|Detection of MMR/CD206 in Human Immature Dendritic Cells by Flow Cytometry. Human immature dendritic cells were stained with Mouse Anti-Human MMR/CD206 PE‑conjugated Monoclonal Antibody (Catalog # FAB25342P, filled histogram) or isotype control antibody (Catalog # IC003P, open histogram). View our protocol for Staining Membrane-associated Proteins.|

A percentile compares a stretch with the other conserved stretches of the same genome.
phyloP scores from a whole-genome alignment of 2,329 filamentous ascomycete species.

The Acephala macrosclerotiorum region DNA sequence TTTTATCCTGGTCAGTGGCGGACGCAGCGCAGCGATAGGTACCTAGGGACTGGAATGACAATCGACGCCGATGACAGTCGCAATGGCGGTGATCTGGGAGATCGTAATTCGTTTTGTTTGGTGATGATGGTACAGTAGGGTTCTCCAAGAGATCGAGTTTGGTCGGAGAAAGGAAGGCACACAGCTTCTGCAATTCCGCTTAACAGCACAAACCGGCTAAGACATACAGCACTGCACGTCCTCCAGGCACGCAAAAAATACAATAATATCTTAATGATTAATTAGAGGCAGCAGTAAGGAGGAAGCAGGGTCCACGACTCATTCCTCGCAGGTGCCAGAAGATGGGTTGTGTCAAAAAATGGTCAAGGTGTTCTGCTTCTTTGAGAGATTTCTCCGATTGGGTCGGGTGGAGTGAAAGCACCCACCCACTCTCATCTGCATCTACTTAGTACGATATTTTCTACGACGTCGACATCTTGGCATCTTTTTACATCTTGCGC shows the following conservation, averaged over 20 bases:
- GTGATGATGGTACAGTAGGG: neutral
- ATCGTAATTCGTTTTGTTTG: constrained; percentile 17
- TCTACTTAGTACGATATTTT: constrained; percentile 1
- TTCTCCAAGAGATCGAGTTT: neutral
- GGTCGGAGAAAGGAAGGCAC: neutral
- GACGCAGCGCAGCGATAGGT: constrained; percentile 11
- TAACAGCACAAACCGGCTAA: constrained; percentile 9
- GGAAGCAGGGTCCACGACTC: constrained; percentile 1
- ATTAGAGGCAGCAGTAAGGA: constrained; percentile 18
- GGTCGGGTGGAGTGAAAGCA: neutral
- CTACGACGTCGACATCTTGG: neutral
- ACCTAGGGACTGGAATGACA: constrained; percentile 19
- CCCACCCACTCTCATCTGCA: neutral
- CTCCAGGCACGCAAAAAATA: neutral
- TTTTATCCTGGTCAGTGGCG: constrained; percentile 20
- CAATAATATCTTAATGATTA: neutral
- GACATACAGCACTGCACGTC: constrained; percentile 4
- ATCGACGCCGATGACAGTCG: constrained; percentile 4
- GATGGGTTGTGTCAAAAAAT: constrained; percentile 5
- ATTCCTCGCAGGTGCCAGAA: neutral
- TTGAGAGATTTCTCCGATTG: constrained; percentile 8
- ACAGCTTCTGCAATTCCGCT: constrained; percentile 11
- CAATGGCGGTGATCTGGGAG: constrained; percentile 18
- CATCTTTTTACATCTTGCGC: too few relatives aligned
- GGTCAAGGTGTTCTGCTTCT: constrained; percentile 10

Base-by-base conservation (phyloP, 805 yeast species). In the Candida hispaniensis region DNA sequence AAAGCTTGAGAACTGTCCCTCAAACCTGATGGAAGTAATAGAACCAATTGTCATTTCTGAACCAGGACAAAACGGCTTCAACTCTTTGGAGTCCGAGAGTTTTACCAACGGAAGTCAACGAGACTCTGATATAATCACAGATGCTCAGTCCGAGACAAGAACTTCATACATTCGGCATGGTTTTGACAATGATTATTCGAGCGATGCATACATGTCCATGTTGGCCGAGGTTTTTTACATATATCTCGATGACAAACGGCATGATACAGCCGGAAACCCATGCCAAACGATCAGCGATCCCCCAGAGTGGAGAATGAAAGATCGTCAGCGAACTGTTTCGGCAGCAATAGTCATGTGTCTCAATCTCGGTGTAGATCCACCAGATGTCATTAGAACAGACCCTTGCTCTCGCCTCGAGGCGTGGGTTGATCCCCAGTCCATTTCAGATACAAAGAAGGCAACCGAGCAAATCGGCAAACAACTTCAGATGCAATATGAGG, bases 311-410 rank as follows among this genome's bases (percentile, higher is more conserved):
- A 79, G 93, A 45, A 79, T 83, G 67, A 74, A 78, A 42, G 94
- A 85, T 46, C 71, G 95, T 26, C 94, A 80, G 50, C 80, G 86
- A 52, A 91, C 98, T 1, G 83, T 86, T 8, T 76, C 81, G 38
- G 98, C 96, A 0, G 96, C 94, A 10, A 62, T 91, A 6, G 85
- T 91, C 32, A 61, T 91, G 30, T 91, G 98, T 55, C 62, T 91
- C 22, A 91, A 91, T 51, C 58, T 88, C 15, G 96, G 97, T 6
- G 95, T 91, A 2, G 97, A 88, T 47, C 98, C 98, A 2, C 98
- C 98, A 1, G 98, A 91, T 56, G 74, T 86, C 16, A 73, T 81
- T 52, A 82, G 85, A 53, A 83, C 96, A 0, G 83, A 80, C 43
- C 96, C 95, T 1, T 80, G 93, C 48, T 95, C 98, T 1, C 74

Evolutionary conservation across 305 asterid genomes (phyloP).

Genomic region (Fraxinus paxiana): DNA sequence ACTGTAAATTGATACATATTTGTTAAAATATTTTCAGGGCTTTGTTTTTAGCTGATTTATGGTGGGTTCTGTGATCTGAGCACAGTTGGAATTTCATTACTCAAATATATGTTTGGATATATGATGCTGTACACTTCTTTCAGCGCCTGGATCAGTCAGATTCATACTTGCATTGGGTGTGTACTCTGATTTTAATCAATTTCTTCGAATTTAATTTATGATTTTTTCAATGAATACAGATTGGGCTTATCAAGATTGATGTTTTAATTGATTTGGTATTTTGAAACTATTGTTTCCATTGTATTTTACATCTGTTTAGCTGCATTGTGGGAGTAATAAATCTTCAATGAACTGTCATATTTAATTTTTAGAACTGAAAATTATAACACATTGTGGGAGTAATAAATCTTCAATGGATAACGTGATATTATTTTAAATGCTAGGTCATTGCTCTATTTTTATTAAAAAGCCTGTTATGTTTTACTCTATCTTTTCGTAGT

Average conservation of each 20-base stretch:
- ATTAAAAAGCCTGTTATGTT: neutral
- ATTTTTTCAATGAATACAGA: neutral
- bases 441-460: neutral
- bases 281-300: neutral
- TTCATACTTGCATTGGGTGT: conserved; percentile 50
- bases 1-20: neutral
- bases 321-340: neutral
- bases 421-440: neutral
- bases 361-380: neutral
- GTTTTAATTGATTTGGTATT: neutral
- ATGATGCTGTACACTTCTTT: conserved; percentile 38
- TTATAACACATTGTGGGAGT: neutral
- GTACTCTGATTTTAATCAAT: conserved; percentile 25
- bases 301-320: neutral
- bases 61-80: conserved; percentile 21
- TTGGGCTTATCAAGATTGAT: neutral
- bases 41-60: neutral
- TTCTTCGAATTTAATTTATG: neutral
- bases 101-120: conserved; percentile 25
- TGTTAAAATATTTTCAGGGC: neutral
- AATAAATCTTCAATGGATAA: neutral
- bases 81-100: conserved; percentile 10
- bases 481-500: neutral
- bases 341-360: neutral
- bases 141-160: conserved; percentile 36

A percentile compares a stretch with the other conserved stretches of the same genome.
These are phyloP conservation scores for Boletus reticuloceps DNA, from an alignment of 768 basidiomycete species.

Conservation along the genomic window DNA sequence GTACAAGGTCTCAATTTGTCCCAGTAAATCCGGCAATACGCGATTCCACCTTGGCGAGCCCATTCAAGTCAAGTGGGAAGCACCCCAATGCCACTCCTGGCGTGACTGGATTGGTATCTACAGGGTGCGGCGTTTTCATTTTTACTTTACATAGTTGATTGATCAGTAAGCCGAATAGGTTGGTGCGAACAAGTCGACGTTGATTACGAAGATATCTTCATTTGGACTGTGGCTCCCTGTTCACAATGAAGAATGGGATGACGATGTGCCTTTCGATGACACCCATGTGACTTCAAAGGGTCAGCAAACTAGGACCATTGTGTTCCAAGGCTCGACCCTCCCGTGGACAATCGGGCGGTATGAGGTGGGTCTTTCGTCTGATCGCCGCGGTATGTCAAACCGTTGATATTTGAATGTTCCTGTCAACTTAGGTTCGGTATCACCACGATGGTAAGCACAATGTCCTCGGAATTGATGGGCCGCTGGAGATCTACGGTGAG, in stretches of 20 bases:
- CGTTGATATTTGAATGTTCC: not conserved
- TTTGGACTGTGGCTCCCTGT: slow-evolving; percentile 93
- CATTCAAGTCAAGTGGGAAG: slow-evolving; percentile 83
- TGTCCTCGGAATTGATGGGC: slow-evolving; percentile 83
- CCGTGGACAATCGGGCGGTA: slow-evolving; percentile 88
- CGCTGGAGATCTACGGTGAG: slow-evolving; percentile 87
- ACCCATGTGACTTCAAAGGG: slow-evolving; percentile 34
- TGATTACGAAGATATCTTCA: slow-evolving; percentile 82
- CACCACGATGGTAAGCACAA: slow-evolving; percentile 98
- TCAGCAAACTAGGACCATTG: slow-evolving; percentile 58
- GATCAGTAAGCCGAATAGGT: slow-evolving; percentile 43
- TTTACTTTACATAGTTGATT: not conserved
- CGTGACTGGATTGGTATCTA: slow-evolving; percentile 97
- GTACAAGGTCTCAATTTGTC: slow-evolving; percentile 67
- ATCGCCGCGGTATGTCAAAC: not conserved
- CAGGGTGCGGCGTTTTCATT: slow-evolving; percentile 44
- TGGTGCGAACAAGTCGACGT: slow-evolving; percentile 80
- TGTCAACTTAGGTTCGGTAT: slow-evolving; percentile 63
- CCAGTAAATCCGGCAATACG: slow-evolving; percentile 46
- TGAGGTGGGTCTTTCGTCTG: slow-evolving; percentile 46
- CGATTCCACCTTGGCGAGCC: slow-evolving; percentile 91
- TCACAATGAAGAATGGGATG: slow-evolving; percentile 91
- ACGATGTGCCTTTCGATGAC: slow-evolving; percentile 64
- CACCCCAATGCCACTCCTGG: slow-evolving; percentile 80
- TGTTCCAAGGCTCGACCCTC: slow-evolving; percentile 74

The human Macrophage Mannose Receptor (MMR), also known as CD206 and MRC1 (mannose receptor C, type 1), is a 190 kDa scavenger receptor that is expressed on tissue macrophages, myeloid dendritic cells, and liver and lymphatic endothelial cells (1). It belongs to a family of receptors sharing similar protein structure that also includes DEC205, phospholipase A2 receptor, and Endo180 (2, 3). The human MMR protein is synthesized as a 1456 amino acid (aa) precursor that contains an 18 aa signal sequence, a 1371 aa extracellular region, a 21 aa transmembrane segment and a 46 aa cytoplasmic domain (4). Its extracellular region is composed of an N‑terminal cysteine-rich domain, followed by a single fibronectin type II repeat, and eight C-type lectin carbohydrate recognition domains (CRD) (3, 4). Human to mouse, the extracellular region is 82% aa identical. The cysteine-rich domain mediates recognition of sulfated N‑acetylgalactosamine, which occurs on some extracellular matrix proteins and is the terminal sugar of the unusual oligosaccharides present on pituitary hormones such as lutropin and thyrotropin (5). Several of the CRDs participate in the Ca2+-dependent recognition of carbohydrates showing a preference for branched sugars with terminal mannose, fucose or N‑acetylglucosamine (6). The cytoplasmic domain of MMR includes a tyrosine-based motif for internalization in clathrin‑coated vesicles. Once internalized, ligands are released following acidification of phagosomes or endosomes, and the receptor is recycled to the cell surface (3, 7). MMR mediates phagocytosis upon binding to target structures that occur on a variety of pathogenic microorganisms including Gram-negative and Gram-positive bacteria, yeasts, parasites, and mycobacteria. MMR also functions to maintain homeostasis through the endocytosis of potentially harmful glycoproteins associated with inflammation (2, 3).